• Forgetting small costs like fasteners, consumables, and waste disposal
  • Underestimating labor productivity and work durations
  • Failing to get subcontractor bids in writing
  • Not accounting for site conditions like access and logistics
  • Skipping steps in quantity takeoffs
  • Relying too much on software instead of hands-on checking
  • Using insufficient or zero contingencies
  • Not estimating overhead costs accurately
  • Copying estimates without making project-specific adjustments

Improving Estimating Skills with Experience

Estimating requires combining hands-on field experience with analytical skills. Here are tips for builders at all levels to improve estimating:

Entry-level: Learn takeoff methods, study blueprints, master estimating software, and review historical costs.

Mid-level: Visit job sites, interact with crew foremen, compare takeoffs with seniors, and reconcile estimate variances.

Senior-level: Track actual costs during projects, create estimating templates, coach junior estimators, and refine your approach.

All levels: Participate in bids, keep current on costs, attend industry events, learn from competitors, and stay up-to-date on regulations.

Estimating is a complex but essential skill for the construction industry. Following structured processes, leveraging technology, tapping field knowledge, and continually improving will help perfect your estimating game. Tight estimates require diligence, experience, and attention to detail.

With careful pre-project estimating, contractors avoid cost overruns and delays down the line. Dialed-in estimates lead to maximized profits and competitive bidding advantages. Use this guide to implement proven estimating strategies and principles in your construction business. Soon you’ll be estimating construction projects accurately and efficiently like the pros.

learn how to estimate construction jobs

Step 3: Estimate Construction Material Costs

Because they’re usually the most straightforward expenses, we recommend starting your construction estimate by calculating your material costs.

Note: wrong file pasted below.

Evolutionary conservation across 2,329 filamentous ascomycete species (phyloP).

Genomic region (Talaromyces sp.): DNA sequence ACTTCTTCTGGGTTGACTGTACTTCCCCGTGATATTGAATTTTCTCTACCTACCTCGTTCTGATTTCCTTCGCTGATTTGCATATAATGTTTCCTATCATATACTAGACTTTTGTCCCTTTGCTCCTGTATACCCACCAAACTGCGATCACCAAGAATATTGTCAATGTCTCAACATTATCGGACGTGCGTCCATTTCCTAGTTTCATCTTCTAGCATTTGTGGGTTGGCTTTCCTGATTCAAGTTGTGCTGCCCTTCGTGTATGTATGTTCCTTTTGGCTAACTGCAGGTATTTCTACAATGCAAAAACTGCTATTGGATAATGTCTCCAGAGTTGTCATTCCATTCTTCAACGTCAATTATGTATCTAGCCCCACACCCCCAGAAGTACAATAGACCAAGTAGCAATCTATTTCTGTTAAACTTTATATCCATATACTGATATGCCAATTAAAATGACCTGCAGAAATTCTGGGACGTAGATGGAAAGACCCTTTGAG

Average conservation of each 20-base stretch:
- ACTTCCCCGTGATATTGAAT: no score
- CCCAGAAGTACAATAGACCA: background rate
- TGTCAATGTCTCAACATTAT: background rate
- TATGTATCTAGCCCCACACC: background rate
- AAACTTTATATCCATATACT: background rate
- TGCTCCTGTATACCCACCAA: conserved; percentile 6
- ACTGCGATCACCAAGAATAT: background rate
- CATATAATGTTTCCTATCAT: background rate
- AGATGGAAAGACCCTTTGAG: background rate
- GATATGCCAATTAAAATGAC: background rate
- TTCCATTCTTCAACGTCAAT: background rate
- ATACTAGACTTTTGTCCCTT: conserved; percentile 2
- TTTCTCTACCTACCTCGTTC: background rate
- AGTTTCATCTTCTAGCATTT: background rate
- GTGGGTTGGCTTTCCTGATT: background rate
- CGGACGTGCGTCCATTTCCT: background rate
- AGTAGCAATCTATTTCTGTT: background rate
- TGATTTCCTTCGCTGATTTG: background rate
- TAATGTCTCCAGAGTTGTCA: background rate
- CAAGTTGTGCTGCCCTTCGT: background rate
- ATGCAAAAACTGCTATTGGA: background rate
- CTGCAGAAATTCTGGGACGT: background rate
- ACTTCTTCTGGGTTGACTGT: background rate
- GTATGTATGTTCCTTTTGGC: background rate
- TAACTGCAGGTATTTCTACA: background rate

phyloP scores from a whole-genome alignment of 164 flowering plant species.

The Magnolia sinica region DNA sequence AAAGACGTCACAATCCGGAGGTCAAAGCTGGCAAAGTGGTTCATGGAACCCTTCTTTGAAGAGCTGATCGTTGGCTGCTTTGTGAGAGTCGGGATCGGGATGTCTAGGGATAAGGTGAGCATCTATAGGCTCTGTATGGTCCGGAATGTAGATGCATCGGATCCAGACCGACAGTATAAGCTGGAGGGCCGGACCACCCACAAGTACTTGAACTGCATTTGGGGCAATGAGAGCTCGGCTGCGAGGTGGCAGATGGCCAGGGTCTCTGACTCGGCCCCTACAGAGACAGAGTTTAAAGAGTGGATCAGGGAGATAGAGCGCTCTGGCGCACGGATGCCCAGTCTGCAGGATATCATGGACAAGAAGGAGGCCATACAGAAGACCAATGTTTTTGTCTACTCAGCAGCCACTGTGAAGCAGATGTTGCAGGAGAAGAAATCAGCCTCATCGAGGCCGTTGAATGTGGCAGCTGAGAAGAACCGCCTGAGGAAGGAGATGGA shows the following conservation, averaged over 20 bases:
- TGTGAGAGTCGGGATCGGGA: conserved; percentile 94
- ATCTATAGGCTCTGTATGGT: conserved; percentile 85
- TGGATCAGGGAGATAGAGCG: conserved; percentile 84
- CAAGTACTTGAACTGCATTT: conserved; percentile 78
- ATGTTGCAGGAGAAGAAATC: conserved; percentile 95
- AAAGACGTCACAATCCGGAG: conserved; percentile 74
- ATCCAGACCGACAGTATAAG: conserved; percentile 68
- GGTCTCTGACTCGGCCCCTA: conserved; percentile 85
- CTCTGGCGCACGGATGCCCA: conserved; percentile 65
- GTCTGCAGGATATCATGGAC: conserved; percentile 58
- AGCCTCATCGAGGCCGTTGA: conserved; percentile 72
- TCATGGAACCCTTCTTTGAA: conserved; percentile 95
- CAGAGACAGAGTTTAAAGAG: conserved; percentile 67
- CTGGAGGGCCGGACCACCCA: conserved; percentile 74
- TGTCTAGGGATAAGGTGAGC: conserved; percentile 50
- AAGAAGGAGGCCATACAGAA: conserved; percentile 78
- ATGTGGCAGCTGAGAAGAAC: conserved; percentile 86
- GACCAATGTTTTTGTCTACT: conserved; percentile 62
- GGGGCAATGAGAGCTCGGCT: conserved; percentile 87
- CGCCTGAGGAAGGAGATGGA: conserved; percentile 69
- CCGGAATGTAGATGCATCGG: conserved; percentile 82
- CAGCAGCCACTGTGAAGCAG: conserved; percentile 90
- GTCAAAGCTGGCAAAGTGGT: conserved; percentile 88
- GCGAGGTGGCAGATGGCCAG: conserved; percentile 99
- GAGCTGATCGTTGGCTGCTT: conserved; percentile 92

Construction materials include things like wood for framing, flooring, brick or stone for building, and so on.

You can shop around to get a good idea of the cost of the materials in the quantity you’ll need. Or, if you have established relationships with suppliers, ask them for quotes.

Before you seek material quotes, make sure you know

  • How the material is sold (e.g., cubic feet, sheets, bundles)
  • How much square footage each unit covers
  • Price per unit
  • Project site square footage

Estimating Software for Construction

Step 1: Do Your Construction Job Pre-Check

It’s impossible to accurately estimate a construction project if you don’t know the scope of the job. That’s why your estimating process should always start with a pre-check of the site to get an idea of what’s required.

How to Estimate Construction Projects Quickly

How do I make a construction estimate?

Estimate Costs & Create a Construction Estimate Once you write a scope of work, a material takeoff and a bill of quantities, you should have a clear idea of what labor, materials, equipment and machinery are needed for your construction project, which means you can now clearly estimate their costs and make a construction estimate.

Is construction estimating easy?

Like many things, construction estimating is only difficult if you’re underprepared. However, by using online estimating software and other advanced tools like FreshBooks, you’ll find that generating accurate construction estimates is actually quite straightforward. How do you estimate construction costs for a project?

When is a construction estimate done?

You might amend some costs, or find that scheduling or other delays will add to the budget, but the construction estimate process is done once all the documentation for your project is complete and you have a full view of what everything should cost. Use this free Construction Estimate Template for Excel to manage your projects better.

How much does a construction job cost?

So, if your hourly labor cost is $20 and the job requires 560 total labor hours, your total labor costs would be $11,200. If you’re going to need to subcontract out any work for the project, don’t forget to include those costs in your estimate too. Construction jobs often require the use of a lot of expensive tools and machinery.

Related Posts

Leave a Reply

Your email address will not be published. Required fields are marked *